COLUMN: Policing consultations should have happened months ago

Surrey Mayor Doug McCallum is under plenty of pressure from residents, and even from several of his Safe Surrey Coalition councillors, over the plan to change the policing model in Surrey.

Many residents are upset about the secrecy surrounding a report prepared by the city, and recently forwarded to Solicitor General Mike Farnworth. The report was necessary – Surrey cannot change from the RCMP to a city police force without provincial approval – but the excessive secrecy surrounding its contents (councillors didn’t even see it until the day it went to Farnworth) has angered many.

Many people feel there has been no public input. Many are concerned that taxes will rise dramatically. Coun. Linda Annis, the lone Surrey First councillor, confirmed their worst fears when she called the contents of the report “shocking.” Annis can’t share details because the report was discussed in a closed meeting, but it appears the report calls for a major increase in the number of police officers in Surrey, with some speculating the accompanying boost to the police portion of property taxes could be as high as 50 per cent.

To add insult to injury, the city began a series of “public engagements” about the shift from the RCMP to Surrey Police on May 23 – but what is there to consult about? McCallum says the transition is going ahead. The report has been forwarded to Victoria. No information about staffing and costs has been made available. The consultations should have happened months ago, before the report was prepared, and options (including staffing and costs) should have been clearly laid out.

The provincial government is very aware of the anger in Surrey. Farnworth, after receiving the report, said that its contents need to be made public soon, and Premier John Horgan, who was in Surrey for an announcement on May 23, echoed the need for much more information to be shared with residents.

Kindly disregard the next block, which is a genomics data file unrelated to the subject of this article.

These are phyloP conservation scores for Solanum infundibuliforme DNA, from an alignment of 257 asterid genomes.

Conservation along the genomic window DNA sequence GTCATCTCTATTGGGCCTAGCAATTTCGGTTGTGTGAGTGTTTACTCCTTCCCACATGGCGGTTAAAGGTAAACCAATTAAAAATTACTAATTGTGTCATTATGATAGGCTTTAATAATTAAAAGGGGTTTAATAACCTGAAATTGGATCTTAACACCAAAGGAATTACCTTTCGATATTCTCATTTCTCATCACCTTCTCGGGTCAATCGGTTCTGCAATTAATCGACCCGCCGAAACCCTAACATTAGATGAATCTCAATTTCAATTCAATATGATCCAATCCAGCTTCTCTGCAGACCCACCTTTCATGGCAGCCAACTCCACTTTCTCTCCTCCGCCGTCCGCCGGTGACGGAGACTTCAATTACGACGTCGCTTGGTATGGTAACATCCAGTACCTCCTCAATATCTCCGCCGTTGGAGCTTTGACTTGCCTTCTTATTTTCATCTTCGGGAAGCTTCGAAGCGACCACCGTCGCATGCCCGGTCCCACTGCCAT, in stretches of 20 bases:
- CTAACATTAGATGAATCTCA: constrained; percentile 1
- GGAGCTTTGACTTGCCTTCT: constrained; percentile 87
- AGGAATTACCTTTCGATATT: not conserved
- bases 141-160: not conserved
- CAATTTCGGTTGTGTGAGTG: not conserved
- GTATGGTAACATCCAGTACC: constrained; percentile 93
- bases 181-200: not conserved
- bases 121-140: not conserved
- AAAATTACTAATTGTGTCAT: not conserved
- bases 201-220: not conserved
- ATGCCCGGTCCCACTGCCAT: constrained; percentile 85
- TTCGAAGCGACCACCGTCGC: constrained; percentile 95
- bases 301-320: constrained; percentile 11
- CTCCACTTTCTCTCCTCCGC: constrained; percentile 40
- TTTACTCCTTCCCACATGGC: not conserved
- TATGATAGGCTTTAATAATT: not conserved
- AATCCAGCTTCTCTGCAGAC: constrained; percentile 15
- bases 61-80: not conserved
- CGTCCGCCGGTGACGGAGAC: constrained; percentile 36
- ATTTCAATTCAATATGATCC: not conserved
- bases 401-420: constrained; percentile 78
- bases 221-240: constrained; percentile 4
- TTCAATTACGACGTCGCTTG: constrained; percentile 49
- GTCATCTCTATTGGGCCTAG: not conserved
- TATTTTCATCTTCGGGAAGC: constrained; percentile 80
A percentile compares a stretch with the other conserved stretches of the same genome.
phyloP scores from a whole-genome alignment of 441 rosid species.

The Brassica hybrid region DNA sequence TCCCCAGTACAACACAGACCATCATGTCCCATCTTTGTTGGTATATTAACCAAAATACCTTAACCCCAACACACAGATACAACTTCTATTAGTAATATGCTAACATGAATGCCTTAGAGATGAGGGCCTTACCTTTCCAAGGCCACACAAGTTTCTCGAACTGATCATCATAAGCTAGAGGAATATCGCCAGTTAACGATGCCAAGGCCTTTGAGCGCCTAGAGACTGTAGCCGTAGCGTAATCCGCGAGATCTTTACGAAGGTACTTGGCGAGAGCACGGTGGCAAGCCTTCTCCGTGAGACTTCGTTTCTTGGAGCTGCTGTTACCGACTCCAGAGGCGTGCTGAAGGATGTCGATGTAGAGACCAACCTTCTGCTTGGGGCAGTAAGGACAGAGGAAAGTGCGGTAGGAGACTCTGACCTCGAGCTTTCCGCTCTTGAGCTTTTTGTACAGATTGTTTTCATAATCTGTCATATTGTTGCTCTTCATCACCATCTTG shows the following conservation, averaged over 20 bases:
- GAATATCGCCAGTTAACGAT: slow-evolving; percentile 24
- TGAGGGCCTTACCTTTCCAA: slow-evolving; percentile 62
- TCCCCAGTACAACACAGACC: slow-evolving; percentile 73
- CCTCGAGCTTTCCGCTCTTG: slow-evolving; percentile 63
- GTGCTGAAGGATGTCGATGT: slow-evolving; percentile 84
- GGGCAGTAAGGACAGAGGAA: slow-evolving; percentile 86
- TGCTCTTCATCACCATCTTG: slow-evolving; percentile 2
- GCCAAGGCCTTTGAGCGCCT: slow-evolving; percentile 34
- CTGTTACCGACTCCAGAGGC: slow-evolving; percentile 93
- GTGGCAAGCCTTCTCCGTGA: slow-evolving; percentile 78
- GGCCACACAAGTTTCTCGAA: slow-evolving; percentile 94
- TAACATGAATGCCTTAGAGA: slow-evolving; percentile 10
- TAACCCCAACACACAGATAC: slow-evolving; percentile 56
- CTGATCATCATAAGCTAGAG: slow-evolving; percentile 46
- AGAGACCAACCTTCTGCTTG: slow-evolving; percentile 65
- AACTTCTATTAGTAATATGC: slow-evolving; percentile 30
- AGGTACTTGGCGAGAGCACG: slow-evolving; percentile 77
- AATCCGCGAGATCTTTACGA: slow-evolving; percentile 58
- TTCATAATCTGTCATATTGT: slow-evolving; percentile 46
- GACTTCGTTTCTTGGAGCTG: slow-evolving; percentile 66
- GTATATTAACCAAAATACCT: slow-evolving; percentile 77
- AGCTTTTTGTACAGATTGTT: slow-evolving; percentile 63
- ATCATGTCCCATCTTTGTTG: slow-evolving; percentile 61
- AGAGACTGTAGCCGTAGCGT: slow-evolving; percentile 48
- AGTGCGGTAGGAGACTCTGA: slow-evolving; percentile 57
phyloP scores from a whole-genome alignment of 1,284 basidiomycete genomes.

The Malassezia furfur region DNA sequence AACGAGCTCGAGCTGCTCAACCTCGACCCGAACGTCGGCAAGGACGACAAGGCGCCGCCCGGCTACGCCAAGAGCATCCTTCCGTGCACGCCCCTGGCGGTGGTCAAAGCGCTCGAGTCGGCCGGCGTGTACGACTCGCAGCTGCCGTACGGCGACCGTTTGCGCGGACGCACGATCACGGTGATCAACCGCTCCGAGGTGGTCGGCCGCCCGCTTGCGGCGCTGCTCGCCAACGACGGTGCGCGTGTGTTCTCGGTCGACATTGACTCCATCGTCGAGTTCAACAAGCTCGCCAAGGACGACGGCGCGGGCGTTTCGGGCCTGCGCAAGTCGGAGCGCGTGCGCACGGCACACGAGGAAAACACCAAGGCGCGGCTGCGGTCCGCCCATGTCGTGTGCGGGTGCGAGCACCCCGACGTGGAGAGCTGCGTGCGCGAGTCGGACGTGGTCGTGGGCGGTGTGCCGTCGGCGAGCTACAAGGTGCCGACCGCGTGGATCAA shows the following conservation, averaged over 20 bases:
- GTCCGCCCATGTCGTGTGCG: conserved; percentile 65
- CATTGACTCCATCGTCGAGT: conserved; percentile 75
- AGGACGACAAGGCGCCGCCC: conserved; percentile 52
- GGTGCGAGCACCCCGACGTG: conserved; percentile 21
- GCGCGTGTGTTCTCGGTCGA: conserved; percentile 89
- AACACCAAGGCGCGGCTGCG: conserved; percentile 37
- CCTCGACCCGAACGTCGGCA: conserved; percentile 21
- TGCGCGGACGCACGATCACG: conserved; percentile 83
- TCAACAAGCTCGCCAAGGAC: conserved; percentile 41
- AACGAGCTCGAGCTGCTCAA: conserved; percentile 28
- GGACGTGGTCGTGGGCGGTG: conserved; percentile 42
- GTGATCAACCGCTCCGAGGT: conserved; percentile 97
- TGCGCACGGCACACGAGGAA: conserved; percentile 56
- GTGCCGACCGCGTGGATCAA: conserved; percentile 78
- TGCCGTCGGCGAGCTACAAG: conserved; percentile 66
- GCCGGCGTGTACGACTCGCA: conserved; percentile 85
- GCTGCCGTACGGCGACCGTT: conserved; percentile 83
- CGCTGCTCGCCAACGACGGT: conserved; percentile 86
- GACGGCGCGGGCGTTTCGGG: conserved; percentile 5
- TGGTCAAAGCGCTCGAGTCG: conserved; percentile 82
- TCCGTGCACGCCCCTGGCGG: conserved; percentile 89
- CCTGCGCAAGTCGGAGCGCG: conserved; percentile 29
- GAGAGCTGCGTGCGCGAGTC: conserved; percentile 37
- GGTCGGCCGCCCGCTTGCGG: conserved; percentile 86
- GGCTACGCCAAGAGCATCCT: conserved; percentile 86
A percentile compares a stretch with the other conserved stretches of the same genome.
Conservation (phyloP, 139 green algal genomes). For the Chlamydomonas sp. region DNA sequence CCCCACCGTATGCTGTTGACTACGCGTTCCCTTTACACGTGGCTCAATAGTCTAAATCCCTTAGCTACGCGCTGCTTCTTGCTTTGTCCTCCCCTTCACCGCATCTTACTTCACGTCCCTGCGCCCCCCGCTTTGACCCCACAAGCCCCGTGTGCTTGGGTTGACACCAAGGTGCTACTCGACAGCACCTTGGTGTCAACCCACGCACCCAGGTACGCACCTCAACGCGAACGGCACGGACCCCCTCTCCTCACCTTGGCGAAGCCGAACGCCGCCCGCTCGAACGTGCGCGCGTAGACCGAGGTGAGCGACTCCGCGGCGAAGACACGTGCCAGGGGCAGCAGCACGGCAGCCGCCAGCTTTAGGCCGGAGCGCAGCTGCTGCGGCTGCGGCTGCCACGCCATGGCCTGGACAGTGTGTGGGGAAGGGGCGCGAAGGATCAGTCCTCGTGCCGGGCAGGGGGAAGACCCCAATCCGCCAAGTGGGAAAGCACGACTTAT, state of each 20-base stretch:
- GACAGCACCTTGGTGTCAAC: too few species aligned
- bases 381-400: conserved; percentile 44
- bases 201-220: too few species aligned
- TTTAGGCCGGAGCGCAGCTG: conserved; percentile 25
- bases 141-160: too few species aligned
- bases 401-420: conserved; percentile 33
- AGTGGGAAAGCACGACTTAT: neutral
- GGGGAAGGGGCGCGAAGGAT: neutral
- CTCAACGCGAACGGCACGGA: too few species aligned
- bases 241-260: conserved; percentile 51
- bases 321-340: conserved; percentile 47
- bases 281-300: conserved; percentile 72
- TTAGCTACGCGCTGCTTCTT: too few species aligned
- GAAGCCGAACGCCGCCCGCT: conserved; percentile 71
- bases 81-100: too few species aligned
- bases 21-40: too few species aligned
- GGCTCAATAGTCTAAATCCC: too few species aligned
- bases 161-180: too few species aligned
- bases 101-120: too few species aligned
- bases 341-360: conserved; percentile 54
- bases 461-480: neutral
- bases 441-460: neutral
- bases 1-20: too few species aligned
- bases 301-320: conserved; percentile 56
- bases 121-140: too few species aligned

It will be interesting to see if the province even accepts the report, as written. Obviously, the province’s decision will be based on the quality of the report’s contents, but there will be political calculations as well. The provincial government has no political reason to give Surrey council cover, and it is anxious to retain all the Surrey seats won by the NDP in 2017, and perhaps even add one or two. If the government sees the concerns raised as something it can take advantage of politically, it will.

One further point. One reason the report likely calls for a massive increase in police numbers is because successive councils have nickeled and dimed Surrey RCMP for years. Longtime Surrey residents will remember a series of “tax freezes” McCallum introduced during his first stint as mayor, in the late 1990s and early 2000s.

These freezes were largely fuelled by councils agreeing to only minimal expansion of the police force, even as Surrey continued to grow rapidly.

Surrey First councils under mayors Dianne Watts and Linda Hepner did add significant numbers to the RCMP ranks.

There is significant interest in moving to a city police force, and there are advantages. The RCMP model also has some advantages, notably the fact that the city only pays 90 per cent of the cost of each officer. But no police force can combat Surrey’s many serious crime challenges if it is understaffed.

Frank Bucholtz writes Wednesdays for Peace Arch News, as well as at

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